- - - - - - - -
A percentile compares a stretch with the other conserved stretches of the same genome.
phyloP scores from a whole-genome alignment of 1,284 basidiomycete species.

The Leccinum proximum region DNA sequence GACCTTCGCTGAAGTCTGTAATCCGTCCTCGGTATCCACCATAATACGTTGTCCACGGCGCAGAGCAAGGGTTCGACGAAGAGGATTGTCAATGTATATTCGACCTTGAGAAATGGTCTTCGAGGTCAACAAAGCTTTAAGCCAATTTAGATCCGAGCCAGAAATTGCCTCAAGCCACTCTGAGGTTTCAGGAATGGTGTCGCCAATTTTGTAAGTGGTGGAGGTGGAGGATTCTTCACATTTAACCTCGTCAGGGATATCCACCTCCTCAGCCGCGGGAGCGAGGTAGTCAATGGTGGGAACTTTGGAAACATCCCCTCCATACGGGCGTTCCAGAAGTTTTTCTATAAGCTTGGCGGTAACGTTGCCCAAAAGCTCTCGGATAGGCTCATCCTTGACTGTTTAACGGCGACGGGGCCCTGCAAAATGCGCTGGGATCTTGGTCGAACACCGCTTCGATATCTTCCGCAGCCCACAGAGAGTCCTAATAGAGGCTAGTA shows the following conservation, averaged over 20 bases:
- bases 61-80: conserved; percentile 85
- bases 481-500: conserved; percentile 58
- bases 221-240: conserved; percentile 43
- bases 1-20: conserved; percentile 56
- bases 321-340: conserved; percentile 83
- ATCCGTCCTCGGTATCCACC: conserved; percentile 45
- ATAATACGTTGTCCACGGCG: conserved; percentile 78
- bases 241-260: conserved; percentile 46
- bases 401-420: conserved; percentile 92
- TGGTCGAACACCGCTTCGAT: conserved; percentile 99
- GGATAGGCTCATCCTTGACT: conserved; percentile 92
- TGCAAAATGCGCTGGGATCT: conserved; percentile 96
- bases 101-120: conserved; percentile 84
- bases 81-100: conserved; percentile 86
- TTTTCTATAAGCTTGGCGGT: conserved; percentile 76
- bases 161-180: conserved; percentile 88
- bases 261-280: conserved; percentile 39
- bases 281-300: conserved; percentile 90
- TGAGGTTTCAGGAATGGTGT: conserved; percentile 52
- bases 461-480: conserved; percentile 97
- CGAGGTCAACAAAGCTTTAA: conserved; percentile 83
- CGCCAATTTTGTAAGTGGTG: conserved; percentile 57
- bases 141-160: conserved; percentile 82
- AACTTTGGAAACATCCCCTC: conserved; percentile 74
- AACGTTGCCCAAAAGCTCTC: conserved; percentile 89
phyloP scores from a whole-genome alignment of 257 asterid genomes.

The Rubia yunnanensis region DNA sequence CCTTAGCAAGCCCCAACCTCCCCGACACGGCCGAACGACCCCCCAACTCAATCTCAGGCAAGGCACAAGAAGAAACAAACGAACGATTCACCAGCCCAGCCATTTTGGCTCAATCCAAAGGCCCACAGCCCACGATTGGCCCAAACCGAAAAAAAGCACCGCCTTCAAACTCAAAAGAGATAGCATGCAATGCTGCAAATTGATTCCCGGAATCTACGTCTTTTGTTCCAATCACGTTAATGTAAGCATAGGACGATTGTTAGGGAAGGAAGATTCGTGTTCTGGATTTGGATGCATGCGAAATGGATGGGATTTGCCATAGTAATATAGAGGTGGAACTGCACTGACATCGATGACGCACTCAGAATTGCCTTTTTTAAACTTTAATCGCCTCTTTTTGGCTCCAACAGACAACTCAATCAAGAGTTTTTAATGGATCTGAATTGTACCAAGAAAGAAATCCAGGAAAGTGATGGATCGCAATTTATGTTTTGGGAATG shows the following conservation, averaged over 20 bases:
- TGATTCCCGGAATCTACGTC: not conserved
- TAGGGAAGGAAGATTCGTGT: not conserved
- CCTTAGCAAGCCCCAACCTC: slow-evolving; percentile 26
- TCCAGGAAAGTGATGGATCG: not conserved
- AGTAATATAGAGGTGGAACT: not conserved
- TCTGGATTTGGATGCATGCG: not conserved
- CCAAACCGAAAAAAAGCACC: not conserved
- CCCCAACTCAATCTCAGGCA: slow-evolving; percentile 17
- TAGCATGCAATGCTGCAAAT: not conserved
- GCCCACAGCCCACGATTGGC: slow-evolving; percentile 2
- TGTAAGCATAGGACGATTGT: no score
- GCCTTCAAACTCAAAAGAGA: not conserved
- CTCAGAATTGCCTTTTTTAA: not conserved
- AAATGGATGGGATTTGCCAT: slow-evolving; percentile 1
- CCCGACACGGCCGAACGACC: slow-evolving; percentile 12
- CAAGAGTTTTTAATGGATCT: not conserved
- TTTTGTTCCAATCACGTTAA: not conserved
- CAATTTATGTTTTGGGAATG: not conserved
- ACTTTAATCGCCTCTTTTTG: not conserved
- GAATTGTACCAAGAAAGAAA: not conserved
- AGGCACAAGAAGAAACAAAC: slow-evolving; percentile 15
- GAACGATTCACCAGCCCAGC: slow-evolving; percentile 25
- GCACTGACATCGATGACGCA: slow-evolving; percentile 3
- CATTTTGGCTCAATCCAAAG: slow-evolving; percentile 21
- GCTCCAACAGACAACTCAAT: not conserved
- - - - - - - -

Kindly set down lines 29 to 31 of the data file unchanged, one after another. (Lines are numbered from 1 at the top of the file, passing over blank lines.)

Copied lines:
phyloP scores from a whole-genome alignment of 257 asterid genomes.

The Rubia yunnanensis region DNA sequence CCTTAGCAAGCCCCAACCTCCCCGACACGGCCGAACGACCCCCCAACTCAATCTCAGGCAAGGCACAAGAAGAAACAAACGAACGATTCACCAGCCCAGCCATTTTGGCTCAATCCAAAGGCCCACAGCCCACGATTGGCCCAAACCGAAAAAAAGCACCGCCTTCAAACTCAAAAGAGATAGCATGCAATGCTGCAAATTGATTCCCGGAATCTACGTCTTTTGTTCCAATCACGTTAATGTAAGCATAGGACGATTGTTAGGGAAGGAAGATTCGTGTTCTGGATTTGGATGCATGCGAAATGGATGGGATTTGCCATAGTAATATAGAGGTGGAACTGCACTGACATCGATGACGCACTCAGAATTGCCTTTTTTAAACTTTAATCGCCTCTTTTTGGCTCCAACAGACAACTCAATCAAGAGTTTTTAATGGATCTGAATTGTACCAAGAAAGAAATCCAGGAAAGTGATGGATCGCAATTTATGTTTTGGGAATG shows the following conservation, averaged over 20 bases:
- TGATTCCCGGAATCTACGTC: not conserved